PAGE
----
Nos in diem vivimus, Cicero’s Approach in the Tusculan Disputations

Author: Roskam, Geert
Title: Nos in diem vivimus, Cicero’s Approach in the Tusculan Disputations
Review/Collection: In : Gilbert, Nathan & Graver, Margaret & McConnell, Sean (eds.), Power and Persuasion in Cicero's Philosophy. Cambridge University Press. 320 pp.
Place edition: New York
Editor: Cambridge University Press
Year edition: 2023
Pages: 77-96
Keywords: Philosophie - Filosofia - Philosophy
Description: In a striking passage from the last book of his Tusculan Disputations, Cicero claims to live from day to day (nos in diem vivimus; 5.33). He always opts for what he deems probable, and this, he argues, also constitutes his freedom. This remarkable statement, which is obviously rooted in Cicero’s Academic philosophy, is far from unproblematic. This contribution aims at a better understanding of Cicero’s claim, through an analysis of his argumentative strategies in Tusculan Disputations. More precisely, attention is given to Cicero’s use of (1) the argument from common sense, (2) the argument from dignitas and decorum, (3) illustrative examples, and (4) to his approach in introducing the philosophical topics of the conversation. Finally, I deal with the complicated question as to whether Cicero’s sophisticated attitude of in diem vivere can be reconciled with the therapeutic goal of Tusculan Disputations. [Author]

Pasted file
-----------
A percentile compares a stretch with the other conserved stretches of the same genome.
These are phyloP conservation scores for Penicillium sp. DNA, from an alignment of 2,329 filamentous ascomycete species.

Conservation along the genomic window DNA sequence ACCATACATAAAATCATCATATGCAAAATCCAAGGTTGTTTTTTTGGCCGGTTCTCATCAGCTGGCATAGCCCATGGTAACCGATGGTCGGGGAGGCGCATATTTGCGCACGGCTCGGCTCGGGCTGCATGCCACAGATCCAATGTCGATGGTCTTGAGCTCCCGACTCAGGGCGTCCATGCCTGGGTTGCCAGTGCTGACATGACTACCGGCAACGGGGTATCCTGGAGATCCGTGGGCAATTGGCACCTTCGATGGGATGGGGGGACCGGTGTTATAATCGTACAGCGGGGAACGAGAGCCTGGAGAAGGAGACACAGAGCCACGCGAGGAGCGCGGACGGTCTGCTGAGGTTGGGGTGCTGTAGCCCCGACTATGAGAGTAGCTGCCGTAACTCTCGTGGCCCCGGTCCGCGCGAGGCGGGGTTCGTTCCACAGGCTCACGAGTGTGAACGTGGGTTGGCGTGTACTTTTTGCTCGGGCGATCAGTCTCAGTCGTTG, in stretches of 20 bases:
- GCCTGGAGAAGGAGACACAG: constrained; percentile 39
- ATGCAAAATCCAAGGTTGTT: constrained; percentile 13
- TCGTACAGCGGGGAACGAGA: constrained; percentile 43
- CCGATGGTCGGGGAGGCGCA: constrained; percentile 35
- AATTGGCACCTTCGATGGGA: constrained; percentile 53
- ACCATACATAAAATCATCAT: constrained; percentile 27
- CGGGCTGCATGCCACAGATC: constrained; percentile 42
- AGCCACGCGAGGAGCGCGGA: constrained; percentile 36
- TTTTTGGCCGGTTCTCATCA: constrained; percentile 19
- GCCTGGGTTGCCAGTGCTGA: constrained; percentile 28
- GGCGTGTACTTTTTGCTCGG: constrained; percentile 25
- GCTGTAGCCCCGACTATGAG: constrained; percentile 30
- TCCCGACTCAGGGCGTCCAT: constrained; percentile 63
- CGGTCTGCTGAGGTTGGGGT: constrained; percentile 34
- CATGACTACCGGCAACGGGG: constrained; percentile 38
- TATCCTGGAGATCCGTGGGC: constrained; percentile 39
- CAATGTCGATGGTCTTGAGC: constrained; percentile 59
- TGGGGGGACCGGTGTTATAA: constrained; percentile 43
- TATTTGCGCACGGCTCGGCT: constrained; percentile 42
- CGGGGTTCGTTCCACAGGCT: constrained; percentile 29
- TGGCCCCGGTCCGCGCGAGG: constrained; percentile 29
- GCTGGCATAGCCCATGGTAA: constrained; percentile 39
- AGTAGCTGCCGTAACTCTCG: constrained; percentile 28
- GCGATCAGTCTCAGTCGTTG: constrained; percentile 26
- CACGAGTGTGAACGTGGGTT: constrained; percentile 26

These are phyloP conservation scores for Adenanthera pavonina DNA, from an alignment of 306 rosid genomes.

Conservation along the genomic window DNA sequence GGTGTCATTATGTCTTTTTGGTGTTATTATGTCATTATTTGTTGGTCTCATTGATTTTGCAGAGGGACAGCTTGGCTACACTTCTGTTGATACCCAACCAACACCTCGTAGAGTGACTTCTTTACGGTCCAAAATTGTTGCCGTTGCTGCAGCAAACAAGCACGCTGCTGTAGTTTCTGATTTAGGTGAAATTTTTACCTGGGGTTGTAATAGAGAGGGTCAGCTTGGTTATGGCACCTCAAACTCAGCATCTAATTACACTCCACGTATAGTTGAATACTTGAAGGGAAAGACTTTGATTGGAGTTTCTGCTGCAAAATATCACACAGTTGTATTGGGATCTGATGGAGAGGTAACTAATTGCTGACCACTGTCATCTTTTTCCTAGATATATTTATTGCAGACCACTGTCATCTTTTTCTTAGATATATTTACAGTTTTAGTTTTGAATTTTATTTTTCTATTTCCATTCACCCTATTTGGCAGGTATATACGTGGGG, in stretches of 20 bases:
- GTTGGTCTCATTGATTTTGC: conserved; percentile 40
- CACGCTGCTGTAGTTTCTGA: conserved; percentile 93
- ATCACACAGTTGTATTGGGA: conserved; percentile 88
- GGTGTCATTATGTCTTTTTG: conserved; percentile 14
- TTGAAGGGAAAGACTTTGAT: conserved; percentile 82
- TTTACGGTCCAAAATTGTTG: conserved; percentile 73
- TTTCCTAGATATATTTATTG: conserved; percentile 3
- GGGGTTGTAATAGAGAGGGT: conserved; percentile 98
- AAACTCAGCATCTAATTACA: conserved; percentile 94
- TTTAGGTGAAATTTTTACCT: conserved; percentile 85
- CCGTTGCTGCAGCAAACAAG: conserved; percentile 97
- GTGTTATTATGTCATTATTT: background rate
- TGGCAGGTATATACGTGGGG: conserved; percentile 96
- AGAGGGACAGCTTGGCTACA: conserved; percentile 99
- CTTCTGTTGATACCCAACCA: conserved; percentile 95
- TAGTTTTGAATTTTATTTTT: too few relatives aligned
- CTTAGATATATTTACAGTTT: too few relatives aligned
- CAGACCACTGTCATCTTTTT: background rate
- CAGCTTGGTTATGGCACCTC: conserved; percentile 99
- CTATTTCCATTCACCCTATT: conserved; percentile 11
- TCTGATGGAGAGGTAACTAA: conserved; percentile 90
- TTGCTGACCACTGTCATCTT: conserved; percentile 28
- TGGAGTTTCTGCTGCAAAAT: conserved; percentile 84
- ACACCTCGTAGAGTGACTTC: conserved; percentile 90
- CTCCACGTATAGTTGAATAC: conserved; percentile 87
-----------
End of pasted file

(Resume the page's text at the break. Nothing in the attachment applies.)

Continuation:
Author initials: Roskam 2023